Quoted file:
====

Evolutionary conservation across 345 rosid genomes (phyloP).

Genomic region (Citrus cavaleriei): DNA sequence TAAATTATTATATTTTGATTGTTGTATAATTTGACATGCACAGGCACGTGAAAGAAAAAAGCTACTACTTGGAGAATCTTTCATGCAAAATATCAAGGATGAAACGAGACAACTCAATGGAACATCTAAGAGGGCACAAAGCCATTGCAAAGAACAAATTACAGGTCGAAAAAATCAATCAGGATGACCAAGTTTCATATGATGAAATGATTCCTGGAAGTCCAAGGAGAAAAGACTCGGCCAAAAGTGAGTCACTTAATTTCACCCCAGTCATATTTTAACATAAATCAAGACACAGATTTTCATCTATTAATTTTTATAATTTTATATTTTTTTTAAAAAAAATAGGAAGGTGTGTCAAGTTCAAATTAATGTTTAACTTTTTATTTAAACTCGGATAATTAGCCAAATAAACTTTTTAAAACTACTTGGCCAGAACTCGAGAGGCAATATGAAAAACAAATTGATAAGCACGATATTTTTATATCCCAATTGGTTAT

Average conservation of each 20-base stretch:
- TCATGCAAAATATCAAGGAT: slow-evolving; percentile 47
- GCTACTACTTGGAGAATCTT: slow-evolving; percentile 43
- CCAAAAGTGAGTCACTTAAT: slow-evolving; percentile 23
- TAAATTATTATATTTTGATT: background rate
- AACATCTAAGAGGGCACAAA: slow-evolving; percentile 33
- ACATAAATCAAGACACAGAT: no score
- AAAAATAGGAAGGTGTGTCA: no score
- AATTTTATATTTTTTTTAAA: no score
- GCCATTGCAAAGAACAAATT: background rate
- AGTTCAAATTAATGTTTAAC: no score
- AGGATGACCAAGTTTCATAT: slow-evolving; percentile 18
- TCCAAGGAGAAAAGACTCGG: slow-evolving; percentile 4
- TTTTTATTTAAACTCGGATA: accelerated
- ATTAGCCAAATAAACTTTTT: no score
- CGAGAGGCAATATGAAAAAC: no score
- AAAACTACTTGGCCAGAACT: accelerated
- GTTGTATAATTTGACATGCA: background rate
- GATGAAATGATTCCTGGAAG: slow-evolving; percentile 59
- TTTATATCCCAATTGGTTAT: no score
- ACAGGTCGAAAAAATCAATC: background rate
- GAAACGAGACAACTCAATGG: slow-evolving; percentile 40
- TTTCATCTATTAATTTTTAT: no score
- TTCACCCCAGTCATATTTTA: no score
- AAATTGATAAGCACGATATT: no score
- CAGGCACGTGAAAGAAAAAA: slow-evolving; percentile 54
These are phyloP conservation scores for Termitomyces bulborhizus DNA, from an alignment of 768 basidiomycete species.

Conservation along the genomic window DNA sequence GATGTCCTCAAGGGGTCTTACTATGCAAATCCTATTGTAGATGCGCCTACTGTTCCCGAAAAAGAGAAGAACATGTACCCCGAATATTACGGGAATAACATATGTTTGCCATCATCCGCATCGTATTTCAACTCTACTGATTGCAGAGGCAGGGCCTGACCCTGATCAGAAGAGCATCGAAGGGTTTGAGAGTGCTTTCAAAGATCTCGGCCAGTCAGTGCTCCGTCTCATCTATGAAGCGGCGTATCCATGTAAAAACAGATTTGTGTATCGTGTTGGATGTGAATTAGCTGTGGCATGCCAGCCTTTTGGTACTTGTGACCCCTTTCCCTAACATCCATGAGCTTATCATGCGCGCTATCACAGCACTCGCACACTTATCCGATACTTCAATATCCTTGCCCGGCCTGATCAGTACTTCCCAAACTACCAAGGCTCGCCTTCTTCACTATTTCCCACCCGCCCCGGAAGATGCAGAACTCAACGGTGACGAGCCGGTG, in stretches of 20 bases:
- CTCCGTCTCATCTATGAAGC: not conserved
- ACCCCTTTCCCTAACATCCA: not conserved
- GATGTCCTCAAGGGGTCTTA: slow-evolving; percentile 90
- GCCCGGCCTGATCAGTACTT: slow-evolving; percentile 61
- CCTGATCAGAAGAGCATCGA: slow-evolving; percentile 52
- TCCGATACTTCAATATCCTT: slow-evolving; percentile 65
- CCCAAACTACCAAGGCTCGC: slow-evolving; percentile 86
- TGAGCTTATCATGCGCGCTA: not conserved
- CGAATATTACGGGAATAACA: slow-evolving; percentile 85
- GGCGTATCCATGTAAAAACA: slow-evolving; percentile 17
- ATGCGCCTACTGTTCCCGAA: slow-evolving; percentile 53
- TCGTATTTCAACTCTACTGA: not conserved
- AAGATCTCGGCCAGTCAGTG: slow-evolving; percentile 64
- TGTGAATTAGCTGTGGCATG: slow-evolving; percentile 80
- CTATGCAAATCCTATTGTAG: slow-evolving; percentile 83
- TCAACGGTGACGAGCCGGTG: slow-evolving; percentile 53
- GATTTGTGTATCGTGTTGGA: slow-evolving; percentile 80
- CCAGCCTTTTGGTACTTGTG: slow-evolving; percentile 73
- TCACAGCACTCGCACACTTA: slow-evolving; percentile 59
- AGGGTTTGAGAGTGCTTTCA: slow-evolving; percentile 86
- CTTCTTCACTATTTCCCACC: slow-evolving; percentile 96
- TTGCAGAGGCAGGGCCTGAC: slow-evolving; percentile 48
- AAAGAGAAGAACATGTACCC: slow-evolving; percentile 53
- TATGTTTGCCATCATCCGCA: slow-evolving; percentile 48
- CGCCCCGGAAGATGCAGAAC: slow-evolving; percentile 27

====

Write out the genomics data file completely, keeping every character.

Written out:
Evolutionary conservation across 345 rosid genomes (phyloP).

Genomic region (Citrus cavaleriei): DNA sequence TAAATTATTATATTTTGATTGTTGTATAATTTGACATGCACAGGCACGTGAAAGAAAAAAGCTACTACTTGGAGAATCTTTCATGCAAAATATCAAGGATGAAACGAGACAACTCAATGGAACATCTAAGAGGGCACAAAGCCATTGCAAAGAACAAATTACAGGTCGAAAAAATCAATCAGGATGACCAAGTTTCATATGATGAAATGATTCCTGGAAGTCCAAGGAGAAAAGACTCGGCCAAAAGTGAGTCACTTAATTTCACCCCAGTCATATTTTAACATAAATCAAGACACAGATTTTCATCTATTAATTTTTATAATTTTATATTTTTTTTAAAAAAAATAGGAAGGTGTGTCAAGTTCAAATTAATGTTTAACTTTTTATTTAAACTCGGATAATTAGCCAAATAAACTTTTTAAAACTACTTGGCCAGAACTCGAGAGGCAATATGAAAAACAAATTGATAAGCACGATATTTTTATATCCCAATTGGTTAT

Average conservation of each 20-base stretch:
- TCATGCAAAATATCAAGGAT: slow-evolving; percentile 47
- GCTACTACTTGGAGAATCTT: slow-evolving; percentile 43
- CCAAAAGTGAGTCACTTAAT: slow-evolving; percentile 23
- TAAATTATTATATTTTGATT: background rate
- AACATCTAAGAGGGCACAAA: slow-evolving; percentile 33
- ACATAAATCAAGACACAGAT: no score
- AAAAATAGGAAGGTGTGTCA: no score
- AATTTTATATTTTTTTTAAA: no score
- GCCATTGCAAAGAACAAATT: background rate
- AGTTCAAATTAATGTTTAAC: no score
- AGGATGACCAAGTTTCATAT: slow-evolving; percentile 18
- TCCAAGGAGAAAAGACTCGG: slow-evolving; percentile 4
- TTTTTATTTAAACTCGGATA: accelerated
- ATTAGCCAAATAAACTTTTT: no score
- CGAGAGGCAATATGAAAAAC: no score
- AAAACTACTTGGCCAGAACT: accelerated
- GTTGTATAATTTGACATGCA: background rate
- GATGAAATGATTCCTGGAAG: slow-evolving; percentile 59
- TTTATATCCCAATTGGTTAT: no score
- ACAGGTCGAAAAAATCAATC: background rate
- GAAACGAGACAACTCAATGG: slow-evolving; percentile 40
- TTTCATCTATTAATTTTTAT: no score
- TTCACCCCAGTCATATTTTA: no score
- AAATTGATAAGCACGATATT: no score
- CAGGCACGTGAAAGAAAAAA: slow-evolving; percentile 54
These are phyloP conservation scores for Termitomyces bulborhizus DNA, from an alignment of 768 basidiomycete species.

Conservation along the genomic window DNA sequence GATGTCCTCAAGGGGTCTTACTATGCAAATCCTATTGTAGATGCGCCTACTGTTCCCGAAAAAGAGAAGAACATGTACCCCGAATATTACGGGAATAACATATGTTTGCCATCATCCGCATCGTATTTCAACTCTACTGATTGCAGAGGCAGGGCCTGACCCTGATCAGAAGAGCATCGAAGGGTTTGAGAGTGCTTTCAAAGATCTCGGCCAGTCAGTGCTCCGTCTCATCTATGAAGCGGCGTATCCATGTAAAAACAGATTTGTGTATCGTGTTGGATGTGAATTAGCTGTGGCATGCCAGCCTTTTGGTACTTGTGACCCCTTTCCCTAACATCCATGAGCTTATCATGCGCGCTATCACAGCACTCGCACACTTATCCGATACTTCAATATCCTTGCCCGGCCTGATCAGTACTTCCCAAACTACCAAGGCTCGCCTTCTTCACTATTTCCCACCCGCCCCGGAAGATGCAGAACTCAACGGTGACGAGCCGGTG, in stretches of 20 bases:
- CTCCGTCTCATCTATGAAGC: not conserved
- ACCCCTTTCCCTAACATCCA: not conserved
- GATGTCCTCAAGGGGTCTTA: slow-evolving; percentile 90
- GCCCGGCCTGATCAGTACTT: slow-evolving; percentile 61
- CCTGATCAGAAGAGCATCGA: slow-evolving; percentile 52
- TCCGATACTTCAATATCCTT: slow-evolving; percentile 65
- CCCAAACTACCAAGGCTCGC: slow-evolving; percentile 86
- TGAGCTTATCATGCGCGCTA: not conserved
- CGAATATTACGGGAATAACA: slow-evolving; percentile 85
- GGCGTATCCATGTAAAAACA: slow-evolving; percentile 17
- ATGCGCCTACTGTTCCCGAA: slow-evolving; percentile 53
- TCGTATTTCAACTCTACTGA: not conserved
- AAGATCTCGGCCAGTCAGTG: slow-evolving; percentile 64
- TGTGAATTAGCTGTGGCATG: slow-evolving; percentile 80
- CTATGCAAATCCTATTGTAG: slow-evolving; percentile 83
- TCAACGGTGACGAGCCGGTG: slow-evolving; percentile 53
- GATTTGTGTATCGTGTTGGA: slow-evolving; percentile 80
- CCAGCCTTTTGGTACTTGTG: slow-evolving; percentile 73
- TCACAGCACTCGCACACTTA: slow-evolving; percentile 59
- AGGGTTTGAGAGTGCTTTCA: slow-evolving; percentile 86
- CTTCTTCACTATTTCCCACC: slow-evolving; percentile 96
- TTGCAGAGGCAGGGCCTGAC: slow-evolving; percentile 48
- AAAGAGAAGAACATGTACCC: slow-evolving; percentile 53
- TATGTTTGCCATCATCCGCA: slow-evolving; percentile 48
- CGCCCCGGAAGATGCAGAAC: slow-evolving; percentile 27